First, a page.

Weapons disposal funds approved [at Blue Grass Army Depot, KY]
"Funds to accelerate the disposal of the chemical weapons stored at Kentucky's Blue Grass Army Depot were included in the defense spending bill that the U.S. House of Representatives passed on Thursday. […] The measure matched the Pentagon's request for increased funds in 2010 for the destruction projects in Madison County and at Colorado's Pueblo Depot Activity. […] All six of Kentucky's congressmen voted for the bill, which makes defense appropriations through the fiscal year ending Sept. 30, 2010. Last month, the Kentucky Citizens Advisory Board was told that increased funding over the long haul would cut six years off the completion date, from 2027 to 2021. […] A recent Pentagon report to Congress showed the accelerated completion date in Colorado shortened from 2020 to 2017. Citizens Advisory Board co-chair Craig Williams said, 'With Representative Chandler's diligence and leadership, we are closer to getting the level of support we need here in Kentucky and in Colorado to move forward aggressively.' Chandler said he was 'pleased that the House fulfilled the president's request and was able to give the Blue Grass Army Depot the resources it needs to destroy these weapons in a safe, timely way for our Central Kentucky communities.'" (Lexington Herald Leader; 01Aug09)

Activists blast Agent Orange hypocrisy, renew justice appeal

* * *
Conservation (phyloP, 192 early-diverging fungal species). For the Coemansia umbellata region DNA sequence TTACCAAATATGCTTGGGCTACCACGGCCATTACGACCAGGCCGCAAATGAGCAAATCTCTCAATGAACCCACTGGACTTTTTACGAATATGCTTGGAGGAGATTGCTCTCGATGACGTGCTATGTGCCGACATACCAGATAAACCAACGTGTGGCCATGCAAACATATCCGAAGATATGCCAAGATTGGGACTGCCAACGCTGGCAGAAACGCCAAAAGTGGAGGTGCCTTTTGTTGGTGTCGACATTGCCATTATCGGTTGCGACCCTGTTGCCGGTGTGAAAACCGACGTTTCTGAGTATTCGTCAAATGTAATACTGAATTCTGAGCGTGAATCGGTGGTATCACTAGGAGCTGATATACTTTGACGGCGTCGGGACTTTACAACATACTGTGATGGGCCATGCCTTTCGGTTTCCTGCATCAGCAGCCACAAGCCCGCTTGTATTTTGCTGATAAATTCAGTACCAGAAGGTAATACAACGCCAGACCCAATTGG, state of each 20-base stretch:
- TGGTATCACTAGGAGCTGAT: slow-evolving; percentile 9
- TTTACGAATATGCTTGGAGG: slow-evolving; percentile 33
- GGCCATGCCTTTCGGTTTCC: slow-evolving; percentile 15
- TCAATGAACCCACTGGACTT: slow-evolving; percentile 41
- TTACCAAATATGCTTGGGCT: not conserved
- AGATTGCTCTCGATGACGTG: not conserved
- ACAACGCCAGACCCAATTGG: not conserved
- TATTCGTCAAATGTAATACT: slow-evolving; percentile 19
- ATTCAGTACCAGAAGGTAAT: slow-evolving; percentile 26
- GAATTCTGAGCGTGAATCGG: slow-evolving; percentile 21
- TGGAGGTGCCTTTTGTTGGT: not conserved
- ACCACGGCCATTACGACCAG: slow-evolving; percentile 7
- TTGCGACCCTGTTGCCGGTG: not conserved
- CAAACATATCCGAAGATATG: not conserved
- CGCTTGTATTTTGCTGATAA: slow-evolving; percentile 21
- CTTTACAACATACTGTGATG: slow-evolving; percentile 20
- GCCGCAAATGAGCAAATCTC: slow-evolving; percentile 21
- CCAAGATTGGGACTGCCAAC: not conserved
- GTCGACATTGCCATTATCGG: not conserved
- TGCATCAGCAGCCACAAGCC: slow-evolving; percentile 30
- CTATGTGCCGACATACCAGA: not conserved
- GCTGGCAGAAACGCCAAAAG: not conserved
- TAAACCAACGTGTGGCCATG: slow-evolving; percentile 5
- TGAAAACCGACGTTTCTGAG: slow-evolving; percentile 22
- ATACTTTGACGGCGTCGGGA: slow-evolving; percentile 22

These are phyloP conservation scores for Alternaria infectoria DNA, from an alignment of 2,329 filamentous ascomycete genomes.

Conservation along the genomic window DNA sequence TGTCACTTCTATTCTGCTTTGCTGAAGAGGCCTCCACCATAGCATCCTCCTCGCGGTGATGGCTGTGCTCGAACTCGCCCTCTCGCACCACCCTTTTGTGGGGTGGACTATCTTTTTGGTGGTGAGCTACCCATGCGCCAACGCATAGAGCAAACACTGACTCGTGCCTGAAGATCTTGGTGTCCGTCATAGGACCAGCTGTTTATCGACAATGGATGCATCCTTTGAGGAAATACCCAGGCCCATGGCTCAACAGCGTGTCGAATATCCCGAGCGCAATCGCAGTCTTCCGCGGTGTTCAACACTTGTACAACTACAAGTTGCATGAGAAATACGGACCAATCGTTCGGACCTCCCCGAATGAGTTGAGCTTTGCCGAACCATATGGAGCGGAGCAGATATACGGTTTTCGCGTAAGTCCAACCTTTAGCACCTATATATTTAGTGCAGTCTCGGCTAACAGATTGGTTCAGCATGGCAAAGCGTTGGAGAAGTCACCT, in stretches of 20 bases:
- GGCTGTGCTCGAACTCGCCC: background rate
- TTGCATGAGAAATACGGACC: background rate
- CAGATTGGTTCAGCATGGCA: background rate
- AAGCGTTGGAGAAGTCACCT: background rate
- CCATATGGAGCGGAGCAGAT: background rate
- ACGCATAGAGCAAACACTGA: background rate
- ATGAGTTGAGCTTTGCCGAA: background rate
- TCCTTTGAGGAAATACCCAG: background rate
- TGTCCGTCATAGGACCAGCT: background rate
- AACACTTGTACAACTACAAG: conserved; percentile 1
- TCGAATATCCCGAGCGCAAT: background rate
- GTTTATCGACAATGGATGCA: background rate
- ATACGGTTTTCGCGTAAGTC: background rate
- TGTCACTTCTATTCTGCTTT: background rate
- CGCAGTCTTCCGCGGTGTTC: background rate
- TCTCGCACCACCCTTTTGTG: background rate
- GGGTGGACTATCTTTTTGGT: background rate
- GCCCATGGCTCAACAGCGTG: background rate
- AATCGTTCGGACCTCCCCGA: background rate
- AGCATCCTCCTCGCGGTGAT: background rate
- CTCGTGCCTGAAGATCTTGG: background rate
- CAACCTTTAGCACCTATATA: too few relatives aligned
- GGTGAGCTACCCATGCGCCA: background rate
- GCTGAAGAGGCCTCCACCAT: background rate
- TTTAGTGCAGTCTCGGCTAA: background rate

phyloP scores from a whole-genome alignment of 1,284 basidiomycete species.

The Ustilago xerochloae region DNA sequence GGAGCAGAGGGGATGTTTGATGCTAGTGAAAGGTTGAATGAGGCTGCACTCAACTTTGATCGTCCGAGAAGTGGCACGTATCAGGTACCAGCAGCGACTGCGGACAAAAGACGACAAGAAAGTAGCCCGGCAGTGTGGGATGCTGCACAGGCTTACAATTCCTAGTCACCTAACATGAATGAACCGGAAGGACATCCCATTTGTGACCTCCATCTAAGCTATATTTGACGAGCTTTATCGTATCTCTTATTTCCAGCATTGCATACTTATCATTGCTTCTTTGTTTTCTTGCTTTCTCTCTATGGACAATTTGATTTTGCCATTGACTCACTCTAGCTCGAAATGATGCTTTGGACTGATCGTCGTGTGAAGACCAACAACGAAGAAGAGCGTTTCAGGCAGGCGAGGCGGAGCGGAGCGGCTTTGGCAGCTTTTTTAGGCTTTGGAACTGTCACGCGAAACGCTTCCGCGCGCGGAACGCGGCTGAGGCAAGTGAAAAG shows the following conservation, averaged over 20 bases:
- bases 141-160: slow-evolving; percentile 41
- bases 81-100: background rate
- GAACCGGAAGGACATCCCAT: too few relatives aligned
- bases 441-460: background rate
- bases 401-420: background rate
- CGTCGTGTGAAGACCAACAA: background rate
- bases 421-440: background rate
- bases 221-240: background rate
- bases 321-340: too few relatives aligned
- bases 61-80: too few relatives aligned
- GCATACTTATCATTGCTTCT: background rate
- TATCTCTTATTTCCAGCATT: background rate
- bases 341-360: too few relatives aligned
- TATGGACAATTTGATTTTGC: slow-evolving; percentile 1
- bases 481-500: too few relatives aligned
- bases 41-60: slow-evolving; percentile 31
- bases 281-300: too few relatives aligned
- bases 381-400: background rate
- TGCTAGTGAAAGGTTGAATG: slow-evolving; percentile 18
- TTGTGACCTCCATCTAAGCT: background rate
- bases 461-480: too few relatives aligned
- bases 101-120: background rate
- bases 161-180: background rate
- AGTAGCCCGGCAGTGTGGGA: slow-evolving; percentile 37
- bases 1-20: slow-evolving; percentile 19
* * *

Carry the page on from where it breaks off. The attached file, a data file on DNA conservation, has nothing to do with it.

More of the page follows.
"[Activists] told Thanh Nien Daily that the spraying of Agent Orange by the US Army was an instance of a dangerous chemical that has caused devastating consequences for millions of Vietnamese citizens and the country's natural environment. […] 'There should be, and for the most part there is, universal acceptance that dioxin is a dangerous chemical. The US military was responsible for the dissemination of Agent Orange and dioxin throughout southern Vietnam,' said Dr. Wayne Dwernychuk, a senior Canadian environmental scientist. 'Human health studies are not necessary to determine the dangers to people in Vietnam... this has been determined, so initiation of significant cleanup at all affected former US military installations where Agent Orange was present should proceed as rapidly as possible,' he said. […] 'While weapons of mass destruction is generally used to refer to large scale weapons like atomic bombs, I believe that chemical weapons which keep on killing and maiming from generation to generation can also be considered weapons of mass destruction,' [American activist Merle Ratner, Co-Coordinator of the Vietnam Agent Orange Relief & Responsibility Campaign] said. Both Dwernychuk and Ratner stressed that the right action must be being taken by the right people to redress the environment of Vietnam and the harm caused to its citizens. [… Dwernychuk] felt the US's refusal to pay any compensation to Vietnamese Agent Orange victims while doing so for its own veterans could have to do with avoiding legal liability 'something the US has been avoiding for decades by saying there is no scientific link between AO exposure and health issues in Vietnam.' Ratner pointed fingers specifically at two US major chemical companies that Vietnamese victims have filed lawsuits against, Dow Chemical and Monsanto. […] 'Addressing the 'hot spot' cleanup issue at former US bases is paramount to extract these areas out of the food chain of humans who may be living in the area, or downstream of contaminated regions. Only then will 'normal' bilateral relations exist between the two countries,' [Dwernychuk said]." (Thanh Nien Daily; 03Aug09)